In the central western Senegal, malaria transmission has been reduced low due to the combination of several effective control interventions. However, despite this encouraging achievement, residual malaria transmission still occurring in few areas, mainly ensured by An. arabiensis and An. melas. The resurgence or the persistence of the disease may have originated from the increase and the spread of insecticide resistance genes among natural malaria vectors populations. Therefore, assessing the status and mechanisms of insecticides resistance among targeted malaria vectors is of highest importance to better characterize factors underlying the residual transmission where it occurs. Malaria vectors were collected from three selected villages using nocturnal human landing catches (HLC) and pyrethrum spray collections (PSC) methods. An. gambiae s.l. specimens were identified at the species level then genotyped for the presence of kdr-west (L1014F), kdr-east (L1014S) and ace-1R mutations by qPCR. An. arabiensis (69.36%) and An. melas (27.99%) were the most common species of the Gambiae complex in the study area. Among An. arabiensis population, the allelic frequency of the kdr-east (22.66%) was relatively higher than for kdr-west mutation (9.96%). While for An. melas populations, the overall frequencies of both mutations were very low, being respectively 1.12% and 0.40% for the L1014S and L1014F mutations. With a global frequency of 2%, only the heterozygous form of the G119S mutation was found only in An. arabiensis and in all the study sites. The widespread occurrence of the kdr mutation in both An. arabiensis and An. melas natural populations, respectively the main and focal vectors in the central-western Senegal, may have contributed to maintaining malaria transmission in the area. Thus, compromising the effectiveness of pyrethroids-based vector control measures and the National Elimination Goal. Therefore, monitoring and managing properly insecticide resistance became a key programmatic intervention to achieve the elimination goal where feasible, as aimed by Senegal. Noteworthy, this is the first report of the ace-1 mutation in natural populations of An. arabiensis from Senegal, which need to be closely monitored to preserve one of the essential insecticide classes used in IRS to control the pyrethroids-resistant populations.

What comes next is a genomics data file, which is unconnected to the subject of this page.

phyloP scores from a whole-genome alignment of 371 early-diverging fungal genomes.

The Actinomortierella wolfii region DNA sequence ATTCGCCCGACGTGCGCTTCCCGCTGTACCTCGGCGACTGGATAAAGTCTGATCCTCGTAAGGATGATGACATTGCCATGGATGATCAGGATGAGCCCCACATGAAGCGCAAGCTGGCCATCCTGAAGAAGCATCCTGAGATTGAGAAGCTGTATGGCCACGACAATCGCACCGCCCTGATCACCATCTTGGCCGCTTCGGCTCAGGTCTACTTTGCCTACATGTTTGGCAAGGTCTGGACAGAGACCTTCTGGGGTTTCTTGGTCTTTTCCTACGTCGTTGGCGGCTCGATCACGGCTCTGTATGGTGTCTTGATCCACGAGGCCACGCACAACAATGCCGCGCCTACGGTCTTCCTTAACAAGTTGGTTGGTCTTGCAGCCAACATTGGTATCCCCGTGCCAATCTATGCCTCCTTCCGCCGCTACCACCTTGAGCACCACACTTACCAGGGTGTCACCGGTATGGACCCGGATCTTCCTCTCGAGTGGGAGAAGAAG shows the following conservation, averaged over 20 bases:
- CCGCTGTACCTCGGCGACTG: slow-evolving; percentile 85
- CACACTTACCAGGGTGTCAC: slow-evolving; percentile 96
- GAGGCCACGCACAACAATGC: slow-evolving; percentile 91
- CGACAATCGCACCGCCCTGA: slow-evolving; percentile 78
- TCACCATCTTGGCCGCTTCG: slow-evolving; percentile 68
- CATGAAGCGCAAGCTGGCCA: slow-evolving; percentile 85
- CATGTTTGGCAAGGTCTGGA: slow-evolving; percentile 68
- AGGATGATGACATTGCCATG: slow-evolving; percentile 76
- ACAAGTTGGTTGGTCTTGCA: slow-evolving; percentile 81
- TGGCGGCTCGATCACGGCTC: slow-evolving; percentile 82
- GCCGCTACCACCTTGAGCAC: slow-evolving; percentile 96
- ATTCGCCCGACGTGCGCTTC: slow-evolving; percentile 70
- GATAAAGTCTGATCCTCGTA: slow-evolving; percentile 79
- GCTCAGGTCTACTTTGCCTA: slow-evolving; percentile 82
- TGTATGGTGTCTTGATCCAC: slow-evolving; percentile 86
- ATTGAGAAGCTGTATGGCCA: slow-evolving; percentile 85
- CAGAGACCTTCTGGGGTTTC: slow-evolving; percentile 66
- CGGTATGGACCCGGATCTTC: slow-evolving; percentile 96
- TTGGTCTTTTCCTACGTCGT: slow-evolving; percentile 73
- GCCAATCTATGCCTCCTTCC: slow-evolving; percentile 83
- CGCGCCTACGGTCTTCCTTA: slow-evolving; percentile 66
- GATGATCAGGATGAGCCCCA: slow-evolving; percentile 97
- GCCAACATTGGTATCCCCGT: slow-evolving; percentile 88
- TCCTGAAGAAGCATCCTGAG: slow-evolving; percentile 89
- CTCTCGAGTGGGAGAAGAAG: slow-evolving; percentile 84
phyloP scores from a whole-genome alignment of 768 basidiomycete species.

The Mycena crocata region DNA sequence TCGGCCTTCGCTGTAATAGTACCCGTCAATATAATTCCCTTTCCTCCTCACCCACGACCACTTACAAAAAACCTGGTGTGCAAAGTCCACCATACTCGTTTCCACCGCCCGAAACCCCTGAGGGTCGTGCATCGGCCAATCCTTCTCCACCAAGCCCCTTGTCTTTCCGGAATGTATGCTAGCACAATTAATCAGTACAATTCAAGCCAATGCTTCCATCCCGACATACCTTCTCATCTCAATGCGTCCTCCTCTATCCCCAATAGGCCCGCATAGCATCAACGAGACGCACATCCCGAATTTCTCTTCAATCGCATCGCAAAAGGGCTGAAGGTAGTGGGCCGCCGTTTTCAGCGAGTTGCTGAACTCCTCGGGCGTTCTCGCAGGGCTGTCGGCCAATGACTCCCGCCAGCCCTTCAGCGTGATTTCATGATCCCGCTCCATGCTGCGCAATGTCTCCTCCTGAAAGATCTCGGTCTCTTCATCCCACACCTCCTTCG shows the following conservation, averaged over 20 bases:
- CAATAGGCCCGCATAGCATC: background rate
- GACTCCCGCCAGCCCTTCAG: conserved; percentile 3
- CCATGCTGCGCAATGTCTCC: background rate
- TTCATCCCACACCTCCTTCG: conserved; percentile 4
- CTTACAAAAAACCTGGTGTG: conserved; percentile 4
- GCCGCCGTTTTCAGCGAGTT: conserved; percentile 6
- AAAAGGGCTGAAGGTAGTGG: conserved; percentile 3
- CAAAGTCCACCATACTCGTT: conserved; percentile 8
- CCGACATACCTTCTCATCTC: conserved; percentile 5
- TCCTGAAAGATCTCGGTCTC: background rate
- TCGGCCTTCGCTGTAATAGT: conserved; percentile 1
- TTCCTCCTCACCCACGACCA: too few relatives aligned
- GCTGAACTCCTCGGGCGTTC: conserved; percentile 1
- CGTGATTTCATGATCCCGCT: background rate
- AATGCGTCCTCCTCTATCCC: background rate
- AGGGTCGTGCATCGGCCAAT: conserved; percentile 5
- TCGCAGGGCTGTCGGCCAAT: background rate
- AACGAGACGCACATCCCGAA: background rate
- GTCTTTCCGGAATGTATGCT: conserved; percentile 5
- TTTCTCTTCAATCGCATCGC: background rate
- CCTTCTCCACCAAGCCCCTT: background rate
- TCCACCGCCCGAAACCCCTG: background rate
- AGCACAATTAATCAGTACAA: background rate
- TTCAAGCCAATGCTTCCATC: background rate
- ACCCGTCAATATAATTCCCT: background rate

Subject(s)
Anopheles , Insecticides , Malaria , Pyrethrins , Animals , Anopheles/genetics , Insecticide Resistance/genetics , Insecticides/pharmacology , Malaria/genetics , Mosquito Vectors/genetics , Mutation , Pyrethrins/pharmacology , Senegal
13.
Pestic Biochem Physiol ; 173: 104800, 2021 Mar.
Article in English | MEDLINE | ID: mdl-33771269

ABSTRACT

Increased production of detoxification enzymes appears to be the primary route for insecticide resistance in many crop pests. However, the mechanisms employed by resistant insects for overexpression of detoxification genes involved in insecticide resistance remain obscure. We report here that the NR2E nuclear receptor HR83 plays a critical role in chlorpyrifos resistance by regulating the expression of detoxification genes in the brown planthopper (BPH), Nilaparvata lugens. HR83 was highly expressed in the fat body and ovary of adult females in chlorpyrifos-resistant BPHs. Knockdown of HR83 by RNA interference showed no effect on female fecundity, whereas caused a decrease of resistance to chlorpyrifos. This treatment also led to a dramatic reduction in the expression of multiple detoxification genes, including four UDP-glycosyltransferases (UGTs), three cytochrome P450 monooxygenases (P450s) and four carboxylesterases (CarEs). Among these HR83-regulated genes, UGT-1-3, UGT-2B10, CYP6CW1, CYP4CE1, CarE and Esterase E4-1 were over-expressed both in the fat body and ovary of the resistant BPHs. Functional analyses revealed that UGT-2B10, CYP4CE1, CarE and Esterase E4-1 are essential for the resistance of BPH to chlorpyrifos. Generally, this study implicates HR83 in the metabolic detoxification-mediated chlorpyrifos resistance and suggests that the regulation of detoxification genes may be an ancestral function of the NR2E nuclear receptor subfamily.


Subject(s)
Chlorpyrifos , Hemiptera , Insecticides , Animals , Chlorpyrifos/toxicity , Female , Hemiptera/genetics , Insecticide Resistance/genetics , Insecticides/pharmacology , Receptors, Cytoplasmic and Nuclear
14.
Pestic Biochem Physiol ; 172: 104769, 2021 Feb.
Article in English | MEDLINE | ID: mdl-33518040

ABSTRACT